After working for four years in the tea industry I finally managed to visit… a coffee plantation. D’oh! My love affair with caffeine began following University when, unimpressed by the prospect of whoring myself to various city based finance firms, I sought a first job more akin to my foodish endeavours. Trawling through the careers website I spotted teapigs. Tea? Pigs? I was curious to find out more. “Finally the candidate must be passionate about food, willing to go on a biscuit run and get along with Harvey the office dog”, (honestly boss the dog ate my presentation)! It sounded perfect. So following an invitation to interview, I packed my bags, bid Yorkshire farewell and headed to the big city. A week later a new chapter in my life began as teapigs’ tea guru.
teapigs pride themselves in leading the ‘real tea’ revolution, offering a range of whole leaf teas in their tea ‘temples’ – all the taste of loose tea with none of the mess (I remember my sales spiel after all). But despite evangelizing the joys of quality tea we were always a little frustrated at the favour cafés gave to coffee over tea. Many would spend thousands on top quality coffee machines and yet fail to even use boiling water to brew their teas. As my old boss Nick often remarked, “if an alien landed on the high street they would assume we are a nation of coffee drinkers”, something completely remarkable given the UK consumes twice the amount of tea compared to coffee. In the same way Ross, Rachel, Chandler and the gang set a paradigm for a generation of latte lovers, we wanted to do the same for tea. “How could tea become the new coffee?” we asked. My idea of a campaign entitled ‘Fuck-offee Coffee’ certainly was not one of them!
During my time as a tea guru, I suppressed all desires I had about the other side (excluding perhaps occasionally slipping out of the coffee closet with my Italian colleague Sofia for a covert cappuccino). But now no longer a tea boy, I can confess my feelings for coffee have slowly grown and when I mapped out my route for a year of 52 food experiences, working on a coffee plantation was at the top of the list.
Despite my best attempts, I struggled to find a coffee company willing to host me. One fateful morning after a rather indulgent night on the razz with some local chefs, Tumi, the maître d’ at Dill restaurant, served me some coffee to shake off the hangover. On seeing my smiling face after my first gulp, he revealed himself as a national barista champion and that he soon hoped to open a coffee company – Reykjavik Roasters. 18 jobs later, following his help, I found myself at Uberlandia airport on my way to begin my next job with Brazil’s Daterra Coffee.
My coffee companion for the week, Gabriel, greeted me at the airport and it wasn’t long until our conversation turned to our experiences as young whippersnappers of the hot beverage industry. Interestingly, Brazil only deregulated the coffee industry in 1989 meaning the price and quantity of coffee was no longer fixed. As a result, scale economies were no longer practical and the free market encouraged quality over quantity for the first time. Since then, Brazil’s speciality coffee market has boomed and helped established Daterra as one of the leading sustainable, ethical and gourmet coffee companies. Although Daterra export 90% of their coffee to clients such as Fortnum and Mason, the rising middle class of Brazil has contributed to an increased growth in the home market as well (although judging from the god awful sludge I’ve forced down every morning after a night on cachaca, Brazil hostels still have to follow suit).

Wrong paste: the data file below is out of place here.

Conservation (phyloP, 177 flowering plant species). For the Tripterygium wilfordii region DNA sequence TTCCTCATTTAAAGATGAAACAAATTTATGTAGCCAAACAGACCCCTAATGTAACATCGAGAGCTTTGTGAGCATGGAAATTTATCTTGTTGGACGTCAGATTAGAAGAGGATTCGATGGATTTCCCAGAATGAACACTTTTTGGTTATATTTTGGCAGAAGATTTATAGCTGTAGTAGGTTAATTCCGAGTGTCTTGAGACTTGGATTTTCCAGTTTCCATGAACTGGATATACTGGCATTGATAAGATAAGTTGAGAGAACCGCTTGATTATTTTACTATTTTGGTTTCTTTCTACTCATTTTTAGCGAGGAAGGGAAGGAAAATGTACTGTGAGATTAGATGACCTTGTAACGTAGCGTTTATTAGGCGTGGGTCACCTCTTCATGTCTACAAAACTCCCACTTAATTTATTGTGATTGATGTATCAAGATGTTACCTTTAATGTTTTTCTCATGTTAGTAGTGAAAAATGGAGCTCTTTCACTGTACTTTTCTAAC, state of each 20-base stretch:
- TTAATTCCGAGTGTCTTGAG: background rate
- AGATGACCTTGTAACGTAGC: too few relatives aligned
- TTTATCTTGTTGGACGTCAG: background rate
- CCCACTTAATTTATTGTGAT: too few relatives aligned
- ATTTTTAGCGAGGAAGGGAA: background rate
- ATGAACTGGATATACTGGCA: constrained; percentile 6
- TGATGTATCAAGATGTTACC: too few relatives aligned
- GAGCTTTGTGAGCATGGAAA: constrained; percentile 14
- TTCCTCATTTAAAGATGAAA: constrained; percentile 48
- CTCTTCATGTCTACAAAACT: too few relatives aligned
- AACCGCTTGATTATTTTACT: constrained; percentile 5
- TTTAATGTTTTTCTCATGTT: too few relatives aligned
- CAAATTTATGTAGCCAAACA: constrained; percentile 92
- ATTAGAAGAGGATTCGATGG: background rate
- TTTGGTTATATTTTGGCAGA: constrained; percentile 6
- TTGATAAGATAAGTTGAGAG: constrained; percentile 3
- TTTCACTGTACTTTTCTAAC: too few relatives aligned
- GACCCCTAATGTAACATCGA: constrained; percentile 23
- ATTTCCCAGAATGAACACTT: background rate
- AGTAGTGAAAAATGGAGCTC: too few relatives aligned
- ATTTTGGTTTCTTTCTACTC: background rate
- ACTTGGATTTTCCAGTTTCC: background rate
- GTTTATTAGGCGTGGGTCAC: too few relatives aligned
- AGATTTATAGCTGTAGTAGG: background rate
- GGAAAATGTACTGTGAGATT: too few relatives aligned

Life as a coffee farmer began tending to the fields with Gustavo. Although I arrived in the rainy season, the only downfall I met was the mischievous local insects who took it upon themselves to urinate on me as they flew overhead…
The cycle of Brazilian coffee trees is as follows. The rainy season, September to October, brings the first blossoms on the trees. These then develop into the coffee cherries which are finally harvested between May and August when ripe (usually 40 weeks from the first rain). I arrived just as some of first trees were blooming. Had I visited two weeks later the fields would have looked like snow had fallen.
Gustavo explained that two main coffee crops are grown world-wide, Robusta and Arabica. Robusta has high caffeine content, is more resistant to pests (diseases) and can grow under 600m. But at 1,500m Daterra grows Arabica, a variety much more suited to speciality coffee due to its fruity and acidic characters. The lower caffeine content however makes the plants much more vulnerable and from everything Gustavo told me about pests, cold winds, disease, water problems, nutrient content and soil erosion, the pursuit of growing Arabica and speciality coffee is no easy task.
After a hearty lunch of yet more rice and beans, Gustavo took me to observe the trees being pruned. As much as I’d loved to have had a more hands on experience, I’m not sure letting me drive a tractor with huge spinning blades was really a good idea.
As the sunset approached, the distant alarm rang out to signal the end of the day. We drove back to the farm-house to meet Gabriel and climb the mill tower to watch the sun go down. Just 48 hours earlier I had been in a hot kitchen, among the chaos of São Paulo. Today I was in a world of tranquillity. Now I couldn’t wait for sunrise as it meant only one thing…time for some serious coffee drinking. Stay tuned to see how I got on…
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